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Theophylline Analysis Service

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What is Theophylline?

Theophylline, also known as 1,3-dimethylxanthine, is a naturally occurring compound found in various plant sources, including tea leaves, coffee beans, and cocoa beans. It belongs to the class of methylxanthine drugs and is structurally related to caffeine and theobromine.

When consumed, theophylline undergoes metabolism in the body through a series of enzymatic reactions. The primary pathway for theophylline metabolism is hepatic (liver) metabolism. The enzyme cytochrome P450 1A2 (CYP1A2) plays a crucial role in theophylline metabolism, converting it into various metabolites.

Theophylline metabolism follows a two-step process. In the first step, theophylline is demethylated by CYP1A2 to form 3-methylxanthine. This metabolite is then further metabolized to 1-methylxanthine in the second step, also catalyzed by CYP1A2. Both 3-methylxanthine and 1-methylxanthine are pharmacologically active metabolites, although their activity is generally weaker compared to theophylline itself.

The metabolites of theophylline undergo further transformations, including oxidation and conjugation reactions, before being eliminated from the body primarily through urine. The elimination half-life of theophylline and its metabolites can vary among individuals based on various factors such as age, liver function, smoking status, and drug interactions.

Analysis of theophylline metabolism can help to understand the pharmacokinetics of the drug, including its absorption, distribution, metabolism and excretion, and thus guide the administration of theophylline to minimize the risk of toxicity.

In addition, metabolic analysis of theophylline can be used for personalized medical approach development. genetic variants in the CYP1A2 enzyme can affect the metabolic rate of theophylline, leading to inter-individual differences in drug response and potential side effects. genetic testing for CYP1A2 polymorphisms can help identify individuals who are slow metabolizers and may require lower doses of theophylline to avoid toxicity.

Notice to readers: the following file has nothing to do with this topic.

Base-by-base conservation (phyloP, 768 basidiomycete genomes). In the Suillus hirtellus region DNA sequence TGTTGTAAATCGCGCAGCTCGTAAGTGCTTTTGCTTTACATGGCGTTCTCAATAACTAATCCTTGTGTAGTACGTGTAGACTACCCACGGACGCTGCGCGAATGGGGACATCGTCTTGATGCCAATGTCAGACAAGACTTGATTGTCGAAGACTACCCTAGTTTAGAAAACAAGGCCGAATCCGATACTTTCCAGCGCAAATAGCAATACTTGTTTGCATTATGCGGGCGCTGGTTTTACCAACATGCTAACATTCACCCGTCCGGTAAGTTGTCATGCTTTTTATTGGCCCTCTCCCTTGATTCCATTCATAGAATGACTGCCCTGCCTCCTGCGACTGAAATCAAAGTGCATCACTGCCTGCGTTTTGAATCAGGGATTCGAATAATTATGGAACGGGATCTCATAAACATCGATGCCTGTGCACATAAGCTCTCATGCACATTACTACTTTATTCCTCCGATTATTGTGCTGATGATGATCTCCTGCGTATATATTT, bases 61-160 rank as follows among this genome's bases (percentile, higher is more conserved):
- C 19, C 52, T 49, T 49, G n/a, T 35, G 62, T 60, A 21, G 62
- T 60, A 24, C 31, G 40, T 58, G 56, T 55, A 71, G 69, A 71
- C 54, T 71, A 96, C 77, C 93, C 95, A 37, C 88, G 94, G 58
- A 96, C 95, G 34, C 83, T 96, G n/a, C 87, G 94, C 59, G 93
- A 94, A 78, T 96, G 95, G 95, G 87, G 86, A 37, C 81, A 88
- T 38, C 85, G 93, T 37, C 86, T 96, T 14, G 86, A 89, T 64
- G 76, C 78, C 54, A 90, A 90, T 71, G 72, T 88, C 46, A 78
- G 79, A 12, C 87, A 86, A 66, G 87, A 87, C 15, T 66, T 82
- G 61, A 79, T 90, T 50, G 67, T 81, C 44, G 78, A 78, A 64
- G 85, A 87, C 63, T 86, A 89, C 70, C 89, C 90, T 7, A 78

Creative Proteomics offers a variety of analytical techniques to analyze the metabolism of theophylline. These techniques include high-performance liquid chromatography (HPLC), liquid chromatography-mass spectrometry (LC-MS), and gas chromatography-mass spectrometry (GC-MS). These methods allow the quantification and identification of theophylline and its metabolites in biological samples such as blood, plasma or urine.

Molecular structure of theophyllineMolecular structure of theophylline

Workflow of Theophylline Assay

For theophylline analysis, a typical LC-MS setup includes a high-performance liquid chromatography (HPLC) system and a mass spectrometer. the HPLC system helps to separate theophylline from other interfering compounds present in the sample, while the mass spectrometer provides highly sensitive detection and identification based on the unique mass-to-charge ratio (m/z) of theophylline.

The LC-MS method for theophylline analysis involves several key steps:

Sample preparation: Biological samples such as blood, plasma or urine need to undergo a sample preparation process prior to LC-MS analysis. This typically involves the extraction, purification and concentration of theophylline from the sample matrix.

Chromatographic separation: A reversed-phase HPLC column is used to separate theophylline from the other components of the sample. The column retains theophylline based on its hydrophobicity, while other interfering compounds elute earlier or later.

Mass spectrometric detection: The theophylline eluting from the HPLC column enters the mass spectrometer where it is ionized and fragmented. The ions generated are detected and quantified according to their m/z values, allowing for accurate and sensitive analysis of theophylline.

Workflow of targeted metabolomics service of theophylline

Application of Theophylline Analysis

Metabolic pathways: Theophylline undergoes extensive metabolism in the liver, primarily through cytochrome P450 enzymes such as CYP1A2. specific metabolic pathways and metabolite formation are identified to understand the biotransformation of theophylline, predict potential drug interactions, and assess the impact of genetic polymorphisms on its metabolism.

Pharmacokinetic studies: The absorption, distribution, metabolism and excretion (ADME) of theophylline can be studied by analyzing it in biological matrices such as blood or urine, which helps to understand the behavior of the drug in vivo, bioavailability and potential interactions with other drugs.

Drug development: During drug development, the pharmacokinetic and pharmacodynamic properties of theophylline need to be determined in preclinical and clinical studies to ensure its safety, efficacy and optimal dosing regimen.

Delivery standard

  • Experimental procedure
  • Parameters of HPLC and MS
  • Raw data, chromatograms and mass spectra
  • Metabolites quantification data
  • Custom analysis report


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  2. Xian Y F, Su Z R, Chen J N, et al. Isorhynchophylline improves learning and memory impairments induced by D-galactose in mice. Neurochemistry International, 2014.
  3. Kim H, Bu Y, Lee B J, et al. Myristica fragrans seed extract protects against dextran sulfate sodium-induced colitis in mice. Journal of Medicinal Food, 2013, 16(10):953.
For Research Use Only. Not for use in diagnostic procedures.


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